My tasting notes: Nilgiri Blue Mountain Frost Tea
Darjeeling and Assam are the most renowned tea producing regions in India, but they are not the only ones. The tea I’m tasting today comes from the Nilgiris or Blue Mountains in the state of Tamil Nadu, in Southern India. According to the Indian tea association, Nilgiri tea accounts for about 10% of the total tea production of India.
The Nilgiris are called the Blue Mountains because of a shrub, Strobilanthes kunthianus, also known as Kutinji which blooms once every 12 years, covering the hills with blue flowers. After a quick search, I discovered that 2018 is the year the shrubs are blooming again and the hills are expected to turn blue from July to October. That must be an incredible experience!
Nilgiri Blue Mountain frost tea is harvested in winter. Frost is a stress factor for the tea plants, which develop different compounds as a defense mechanism. Those compounds usually mean a more complex flavor. I got this tea as a present from some family members and it comes from Austrian tea purveyor Demmers Teehaus. I brewed it comparatively in a gaiwan (less water, more leaves) and Western style (more water, less leaves) to better understand its nuances.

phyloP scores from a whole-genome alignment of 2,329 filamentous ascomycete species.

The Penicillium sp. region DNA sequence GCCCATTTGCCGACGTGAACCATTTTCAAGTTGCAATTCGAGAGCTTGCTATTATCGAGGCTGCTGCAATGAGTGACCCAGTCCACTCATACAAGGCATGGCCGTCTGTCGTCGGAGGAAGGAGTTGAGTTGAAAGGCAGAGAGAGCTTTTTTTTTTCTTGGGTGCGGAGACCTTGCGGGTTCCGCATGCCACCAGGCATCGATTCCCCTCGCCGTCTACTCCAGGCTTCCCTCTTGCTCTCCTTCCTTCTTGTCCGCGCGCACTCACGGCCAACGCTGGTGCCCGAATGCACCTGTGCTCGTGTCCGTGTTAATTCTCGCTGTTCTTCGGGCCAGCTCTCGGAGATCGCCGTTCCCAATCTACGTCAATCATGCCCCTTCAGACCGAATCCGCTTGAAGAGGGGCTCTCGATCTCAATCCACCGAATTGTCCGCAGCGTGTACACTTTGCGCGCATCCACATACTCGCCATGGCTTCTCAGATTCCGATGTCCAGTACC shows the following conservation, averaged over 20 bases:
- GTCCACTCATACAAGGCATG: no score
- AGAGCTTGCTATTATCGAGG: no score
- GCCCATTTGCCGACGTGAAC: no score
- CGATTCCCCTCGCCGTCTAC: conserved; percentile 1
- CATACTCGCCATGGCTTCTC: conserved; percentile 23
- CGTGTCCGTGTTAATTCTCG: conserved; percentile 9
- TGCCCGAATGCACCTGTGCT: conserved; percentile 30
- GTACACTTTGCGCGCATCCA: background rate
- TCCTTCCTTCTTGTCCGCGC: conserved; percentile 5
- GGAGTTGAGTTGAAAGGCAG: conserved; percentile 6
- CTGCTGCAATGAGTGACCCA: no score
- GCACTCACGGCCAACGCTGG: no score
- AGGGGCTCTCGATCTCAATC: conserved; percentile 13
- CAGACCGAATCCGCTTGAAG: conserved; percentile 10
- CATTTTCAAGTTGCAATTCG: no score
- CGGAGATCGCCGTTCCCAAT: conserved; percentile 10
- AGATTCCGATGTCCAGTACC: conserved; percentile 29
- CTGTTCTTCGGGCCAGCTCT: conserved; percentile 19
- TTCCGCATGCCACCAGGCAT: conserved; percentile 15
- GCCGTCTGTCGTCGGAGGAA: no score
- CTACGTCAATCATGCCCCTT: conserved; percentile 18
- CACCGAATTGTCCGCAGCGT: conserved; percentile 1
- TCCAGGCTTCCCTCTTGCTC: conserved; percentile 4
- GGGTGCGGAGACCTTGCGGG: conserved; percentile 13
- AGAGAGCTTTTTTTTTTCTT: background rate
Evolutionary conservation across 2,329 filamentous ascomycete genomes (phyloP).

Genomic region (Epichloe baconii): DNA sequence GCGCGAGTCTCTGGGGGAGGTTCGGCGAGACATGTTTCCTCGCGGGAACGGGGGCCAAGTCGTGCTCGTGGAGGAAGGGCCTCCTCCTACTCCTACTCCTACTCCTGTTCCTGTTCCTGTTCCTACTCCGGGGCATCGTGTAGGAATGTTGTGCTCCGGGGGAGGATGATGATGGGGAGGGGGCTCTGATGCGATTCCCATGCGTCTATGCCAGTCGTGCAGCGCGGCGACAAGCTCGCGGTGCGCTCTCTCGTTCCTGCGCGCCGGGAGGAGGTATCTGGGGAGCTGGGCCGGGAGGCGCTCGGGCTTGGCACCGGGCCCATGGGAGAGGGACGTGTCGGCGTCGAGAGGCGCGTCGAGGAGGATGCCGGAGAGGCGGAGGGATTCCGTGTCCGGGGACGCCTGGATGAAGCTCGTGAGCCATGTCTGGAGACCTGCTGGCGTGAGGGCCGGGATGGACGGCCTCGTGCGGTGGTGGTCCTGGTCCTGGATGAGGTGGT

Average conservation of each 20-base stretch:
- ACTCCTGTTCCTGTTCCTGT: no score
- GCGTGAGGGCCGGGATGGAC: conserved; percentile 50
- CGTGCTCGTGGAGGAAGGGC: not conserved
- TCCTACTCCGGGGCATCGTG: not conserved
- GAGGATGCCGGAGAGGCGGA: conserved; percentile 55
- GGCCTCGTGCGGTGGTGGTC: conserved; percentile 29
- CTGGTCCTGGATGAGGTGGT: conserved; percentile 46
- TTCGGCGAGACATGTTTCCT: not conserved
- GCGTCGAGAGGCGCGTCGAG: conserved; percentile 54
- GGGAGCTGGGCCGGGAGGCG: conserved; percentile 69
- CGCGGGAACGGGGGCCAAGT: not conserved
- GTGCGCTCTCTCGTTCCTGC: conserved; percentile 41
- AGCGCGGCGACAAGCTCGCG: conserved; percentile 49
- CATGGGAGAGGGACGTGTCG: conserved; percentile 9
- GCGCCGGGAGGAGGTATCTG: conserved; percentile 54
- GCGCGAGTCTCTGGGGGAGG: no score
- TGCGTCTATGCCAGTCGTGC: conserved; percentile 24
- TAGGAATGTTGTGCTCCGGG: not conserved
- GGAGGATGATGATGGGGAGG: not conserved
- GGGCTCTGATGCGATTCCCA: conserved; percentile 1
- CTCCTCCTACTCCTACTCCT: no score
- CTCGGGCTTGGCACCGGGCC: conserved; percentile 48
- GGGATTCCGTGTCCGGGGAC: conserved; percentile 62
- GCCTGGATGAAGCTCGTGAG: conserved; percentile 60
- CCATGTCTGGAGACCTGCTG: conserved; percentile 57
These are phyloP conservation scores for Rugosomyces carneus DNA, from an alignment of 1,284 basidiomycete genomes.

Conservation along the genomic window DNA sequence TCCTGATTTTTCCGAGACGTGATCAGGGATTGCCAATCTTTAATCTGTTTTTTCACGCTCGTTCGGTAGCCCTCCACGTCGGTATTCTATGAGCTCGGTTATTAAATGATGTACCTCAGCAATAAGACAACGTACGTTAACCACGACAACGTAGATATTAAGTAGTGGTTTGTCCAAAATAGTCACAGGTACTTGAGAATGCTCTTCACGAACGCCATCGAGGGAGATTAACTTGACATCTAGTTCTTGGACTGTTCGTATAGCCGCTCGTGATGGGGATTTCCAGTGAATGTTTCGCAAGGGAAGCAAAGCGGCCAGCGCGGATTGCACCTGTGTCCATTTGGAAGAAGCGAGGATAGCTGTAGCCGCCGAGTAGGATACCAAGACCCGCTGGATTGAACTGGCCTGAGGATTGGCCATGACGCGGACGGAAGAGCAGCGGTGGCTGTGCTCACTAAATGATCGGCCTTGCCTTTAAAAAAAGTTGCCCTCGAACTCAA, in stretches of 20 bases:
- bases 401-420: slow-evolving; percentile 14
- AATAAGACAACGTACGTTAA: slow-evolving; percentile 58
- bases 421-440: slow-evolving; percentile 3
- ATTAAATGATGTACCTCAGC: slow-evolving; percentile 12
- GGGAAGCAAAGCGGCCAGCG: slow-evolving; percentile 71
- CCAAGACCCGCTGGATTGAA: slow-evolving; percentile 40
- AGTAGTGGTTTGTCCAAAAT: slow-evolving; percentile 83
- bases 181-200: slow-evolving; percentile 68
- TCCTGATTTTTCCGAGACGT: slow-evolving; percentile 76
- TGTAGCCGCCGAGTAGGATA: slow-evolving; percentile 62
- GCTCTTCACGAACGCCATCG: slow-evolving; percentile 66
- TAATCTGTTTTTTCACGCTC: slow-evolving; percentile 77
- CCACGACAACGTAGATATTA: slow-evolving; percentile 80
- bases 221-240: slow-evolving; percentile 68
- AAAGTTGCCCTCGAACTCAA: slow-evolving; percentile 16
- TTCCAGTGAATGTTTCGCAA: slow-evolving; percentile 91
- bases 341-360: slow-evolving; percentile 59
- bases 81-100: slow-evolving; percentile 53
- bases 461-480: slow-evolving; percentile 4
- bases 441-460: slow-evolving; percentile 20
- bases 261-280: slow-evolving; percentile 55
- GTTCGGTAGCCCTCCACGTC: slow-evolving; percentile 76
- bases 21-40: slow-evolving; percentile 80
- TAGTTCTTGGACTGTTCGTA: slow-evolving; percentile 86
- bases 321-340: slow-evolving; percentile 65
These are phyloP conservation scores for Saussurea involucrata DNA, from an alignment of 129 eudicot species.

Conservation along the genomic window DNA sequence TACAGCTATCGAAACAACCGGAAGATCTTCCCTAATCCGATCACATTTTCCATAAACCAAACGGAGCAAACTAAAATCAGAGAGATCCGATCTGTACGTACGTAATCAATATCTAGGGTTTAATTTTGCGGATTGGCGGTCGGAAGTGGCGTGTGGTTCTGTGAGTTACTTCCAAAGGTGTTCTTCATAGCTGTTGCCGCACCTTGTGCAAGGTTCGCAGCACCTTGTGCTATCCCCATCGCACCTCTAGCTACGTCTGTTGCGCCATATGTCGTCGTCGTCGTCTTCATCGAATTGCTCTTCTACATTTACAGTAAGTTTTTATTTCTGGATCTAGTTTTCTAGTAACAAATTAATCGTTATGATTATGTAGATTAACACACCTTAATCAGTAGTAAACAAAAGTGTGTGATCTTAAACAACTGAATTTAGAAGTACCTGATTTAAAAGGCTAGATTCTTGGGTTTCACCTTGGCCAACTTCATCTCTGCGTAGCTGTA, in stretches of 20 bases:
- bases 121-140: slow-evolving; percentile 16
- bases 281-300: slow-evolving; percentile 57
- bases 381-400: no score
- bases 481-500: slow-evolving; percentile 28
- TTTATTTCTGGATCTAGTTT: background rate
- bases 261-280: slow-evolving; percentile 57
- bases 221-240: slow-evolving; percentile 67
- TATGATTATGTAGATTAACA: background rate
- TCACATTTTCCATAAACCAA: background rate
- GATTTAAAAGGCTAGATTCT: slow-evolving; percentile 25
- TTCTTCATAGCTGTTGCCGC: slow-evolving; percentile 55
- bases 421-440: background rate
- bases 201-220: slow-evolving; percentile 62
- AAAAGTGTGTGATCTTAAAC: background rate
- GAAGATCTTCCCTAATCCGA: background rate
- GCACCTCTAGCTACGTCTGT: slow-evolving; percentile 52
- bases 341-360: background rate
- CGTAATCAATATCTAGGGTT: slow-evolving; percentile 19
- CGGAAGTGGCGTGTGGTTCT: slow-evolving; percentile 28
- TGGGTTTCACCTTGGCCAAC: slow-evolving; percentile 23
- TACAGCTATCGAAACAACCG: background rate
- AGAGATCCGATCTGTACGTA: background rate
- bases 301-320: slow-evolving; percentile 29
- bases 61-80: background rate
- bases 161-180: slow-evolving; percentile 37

Tea Name: Nilgiri Blue Mountain frost tea
Ingredients: black tea
Preparation Method: porcelain gaiwan VS Western method
Leaves/Water Ratio: 6 gr to 5 fl oz (150 ml) VS 3 gr to 10.8 fl oz (320 ml)
Water Temperature: 195 F / 90 C
Steep Time: 1 minute + 1 minute (2 steeps, gaiwan) VS 4 minutes (Western method)
dry leaves: small leaves rolled lengthwise, up to 0.9 inches (2.5 cm) long, dark grey with black and dark brown hues, a few fuzzy buds, a few moss green leaves and leaf fragments
wet leaves: moss green with golden and rusty bits
liquor: light orange with yellow hues
dry leaves: aromatic, sweet notes. When evaluated in a warm gaiwan: notes of dark chocolate, dates and berries
wet leaves: vegetal notes and fruity tart notes of berries
liquor: fruity and chocolatey with faint floral notes
liquor: (gaiwan) highlights the pepperiness and astringency, little to no bitterness, some fruity and floral notes at the back of the mouth, returning aromas. (Western method) sweeter and smoother.
MOUTHFEEL: medium bodied, mineral, lingering citrus aftertaste
FOOD PAIRING: Dandelion Maya Mountain (Belize) 70% chocolate. Its tasting notes read: “hints of honey and caramel with notes of strawberries and cream”. Perfect to play with those berry hints in the tea and to mellow out the tart notes.
OVERALL IMPRESSION: on the nose, it reminds me of a Taiwanese Sun Moon Lake black tea but palate and body are unmistakably those of an Indian tea. Delicious.
Disclaimer: I was not paid to mention or review businesses, products or services. This is my honest opinion.